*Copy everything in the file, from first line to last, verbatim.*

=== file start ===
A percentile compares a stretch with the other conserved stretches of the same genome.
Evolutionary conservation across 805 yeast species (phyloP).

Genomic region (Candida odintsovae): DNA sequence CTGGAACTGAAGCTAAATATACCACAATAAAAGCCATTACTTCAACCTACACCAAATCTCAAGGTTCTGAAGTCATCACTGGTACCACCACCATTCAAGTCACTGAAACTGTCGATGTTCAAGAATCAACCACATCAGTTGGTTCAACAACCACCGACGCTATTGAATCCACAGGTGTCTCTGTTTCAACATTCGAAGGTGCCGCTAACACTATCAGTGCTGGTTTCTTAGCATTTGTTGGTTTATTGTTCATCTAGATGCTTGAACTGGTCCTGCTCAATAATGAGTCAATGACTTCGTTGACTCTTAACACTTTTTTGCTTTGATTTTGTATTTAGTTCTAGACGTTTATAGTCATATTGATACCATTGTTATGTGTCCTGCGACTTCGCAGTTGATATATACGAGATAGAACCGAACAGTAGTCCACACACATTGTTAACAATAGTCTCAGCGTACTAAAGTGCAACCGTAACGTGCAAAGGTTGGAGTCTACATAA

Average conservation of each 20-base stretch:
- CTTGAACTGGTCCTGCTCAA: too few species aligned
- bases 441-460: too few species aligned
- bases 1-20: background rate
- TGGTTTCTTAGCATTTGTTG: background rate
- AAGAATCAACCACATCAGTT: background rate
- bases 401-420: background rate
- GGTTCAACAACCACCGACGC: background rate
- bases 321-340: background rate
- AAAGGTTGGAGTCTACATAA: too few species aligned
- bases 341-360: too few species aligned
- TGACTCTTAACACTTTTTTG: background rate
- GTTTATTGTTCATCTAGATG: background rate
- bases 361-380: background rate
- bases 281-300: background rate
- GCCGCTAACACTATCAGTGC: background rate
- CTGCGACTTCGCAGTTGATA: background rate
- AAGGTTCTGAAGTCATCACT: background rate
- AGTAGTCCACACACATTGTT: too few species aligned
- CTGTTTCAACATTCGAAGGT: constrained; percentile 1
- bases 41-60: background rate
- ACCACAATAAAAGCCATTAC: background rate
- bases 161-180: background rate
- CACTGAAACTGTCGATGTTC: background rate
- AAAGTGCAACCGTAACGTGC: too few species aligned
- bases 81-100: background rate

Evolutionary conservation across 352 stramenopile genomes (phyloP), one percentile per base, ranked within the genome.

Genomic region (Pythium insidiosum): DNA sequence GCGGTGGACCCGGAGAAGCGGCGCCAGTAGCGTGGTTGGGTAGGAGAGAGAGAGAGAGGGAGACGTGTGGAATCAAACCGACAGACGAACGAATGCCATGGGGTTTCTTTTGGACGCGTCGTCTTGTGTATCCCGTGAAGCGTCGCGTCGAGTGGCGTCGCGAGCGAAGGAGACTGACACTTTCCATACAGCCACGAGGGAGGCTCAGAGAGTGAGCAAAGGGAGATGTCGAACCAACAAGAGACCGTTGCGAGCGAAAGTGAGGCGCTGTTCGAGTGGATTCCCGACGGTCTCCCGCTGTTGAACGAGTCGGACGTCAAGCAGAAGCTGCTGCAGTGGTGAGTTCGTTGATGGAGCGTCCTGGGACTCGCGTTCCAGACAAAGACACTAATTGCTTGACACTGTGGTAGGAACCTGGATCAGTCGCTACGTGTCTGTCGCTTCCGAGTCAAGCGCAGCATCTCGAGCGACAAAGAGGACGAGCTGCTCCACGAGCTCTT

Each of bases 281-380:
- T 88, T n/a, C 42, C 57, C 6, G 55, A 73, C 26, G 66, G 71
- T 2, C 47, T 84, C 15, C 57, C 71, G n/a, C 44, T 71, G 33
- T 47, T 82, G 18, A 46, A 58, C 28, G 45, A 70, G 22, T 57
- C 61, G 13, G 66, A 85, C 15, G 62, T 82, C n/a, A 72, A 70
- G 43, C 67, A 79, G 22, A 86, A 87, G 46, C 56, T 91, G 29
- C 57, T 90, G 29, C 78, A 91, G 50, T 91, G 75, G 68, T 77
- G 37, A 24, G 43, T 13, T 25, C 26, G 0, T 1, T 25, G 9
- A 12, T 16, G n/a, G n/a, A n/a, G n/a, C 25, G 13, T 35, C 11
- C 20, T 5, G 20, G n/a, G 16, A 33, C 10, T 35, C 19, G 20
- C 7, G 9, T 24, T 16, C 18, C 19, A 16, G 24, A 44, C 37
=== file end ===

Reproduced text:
A percentile compares a stretch with the other conserved stretches of the same genome.
Evolutionary conservation across 805 yeast species (phyloP).

Genomic region (Candida odintsovae): DNA sequence CTGGAACTGAAGCTAAATATACCACAATAAAAGCCATTACTTCAACCTACACCAAATCTCAAGGTTCTGAAGTCATCACTGGTACCACCACCATTCAAGTCACTGAAACTGTCGATGTTCAAGAATCAACCACATCAGTTGGTTCAACAACCACCGACGCTATTGAATCCACAGGTGTCTCTGTTTCAACATTCGAAGGTGCCGCTAACACTATCAGTGCTGGTTTCTTAGCATTTGTTGGTTTATTGTTCATCTAGATGCTTGAACTGGTCCTGCTCAATAATGAGTCAATGACTTCGTTGACTCTTAACACTTTTTTGCTTTGATTTTGTATTTAGTTCTAGACGTTTATAGTCATATTGATACCATTGTTATGTGTCCTGCGACTTCGCAGTTGATATATACGAGATAGAACCGAACAGTAGTCCACACACATTGTTAACAATAGTCTCAGCGTACTAAAGTGCAACCGTAACGTGCAAAGGTTGGAGTCTACATAA

Average conservation of each 20-base stretch:
- CTTGAACTGGTCCTGCTCAA: too few species aligned
- bases 441-460: too few species aligned
- bases 1-20: background rate
- TGGTTTCTTAGCATTTGTTG: background rate
- AAGAATCAACCACATCAGTT: background rate
- bases 401-420: background rate
- GGTTCAACAACCACCGACGC: background rate
- bases 321-340: background rate
- AAAGGTTGGAGTCTACATAA: too few species aligned
- bases 341-360: too few species aligned
- TGACTCTTAACACTTTTTTG: background rate
- GTTTATTGTTCATCTAGATG: background rate
- bases 361-380: background rate
- bases 281-300: background rate
- GCCGCTAACACTATCAGTGC: background rate
- CTGCGACTTCGCAGTTGATA: background rate
- AAGGTTCTGAAGTCATCACT: background rate
- AGTAGTCCACACACATTGTT: too few species aligned
- CTGTTTCAACATTCGAAGGT: constrained; percentile 1
- bases 41-60: background rate
- ACCACAATAAAAGCCATTAC: background rate
- bases 161-180: background rate
- CACTGAAACTGTCGATGTTC: background rate
- AAAGTGCAACCGTAACGTGC: too few species aligned
- bases 81-100: background rate

Evolutionary conservation across 352 stramenopile genomes (phyloP), one percentile per base, ranked within the genome.

Genomic region (Pythium insidiosum): DNA sequence GCGGTGGACCCGGAGAAGCGGCGCCAGTAGCGTGGTTGGGTAGGAGAGAGAGAGAGAGGGAGACGTGTGGAATCAAACCGACAGACGAACGAATGCCATGGGGTTTCTTTTGGACGCGTCGTCTTGTGTATCCCGTGAAGCGTCGCGTCGAGTGGCGTCGCGAGCGAAGGAGACTGACACTTTCCATACAGCCACGAGGGAGGCTCAGAGAGTGAGCAAAGGGAGATGTCGAACCAACAAGAGACCGTTGCGAGCGAAAGTGAGGCGCTGTTCGAGTGGATTCCCGACGGTCTCCCGCTGTTGAACGAGTCGGACGTCAAGCAGAAGCTGCTGCAGTGGTGAGTTCGTTGATGGAGCGTCCTGGGACTCGCGTTCCAGACAAAGACACTAATTGCTTGACACTGTGGTAGGAACCTGGATCAGTCGCTACGTGTCTGTCGCTTCCGAGTCAAGCGCAGCATCTCGAGCGACAAAGAGGACGAGCTGCTCCACGAGCTCTT

Each of bases 281-380:
- T 88, T n/a, C 42, C 57, C 6, G 55, A 73, C 26, G 66, G 71
- T 2, C 47, T 84, C 15, C 57, C 71, G n/a, C 44, T 71, G 33
- T 47, T 82, G 18, A 46, A 58, C 28, G 45, A 70, G 22, T 57
- C 61, G 13, G 66, A 85, C 15, G 62, T 82, C n/a, A 72, A 70
- G 43, C 67, A 79, G 22, A 86, A 87, G 46, C 56, T 91, G 29
- C 57, T 90, G 29, C 78, A 91, G 50, T 91, G 75, G 68, T 77
- G 37, A 24, G 43, T 13, T 25, C 26, G 0, T 1, T 25, G 9
- A 12, T 16, G n/a, G n/a, A n/a, G n/a, C 25, G 13, T 35, C 11
- C 20, T 5, G 20, G n/a, G 16, A 33, C 10, T 35, C 19, G 20
- C 7, G 9, T 24, T 16, C 18, C 19, A 16, G 24, A 44, C 37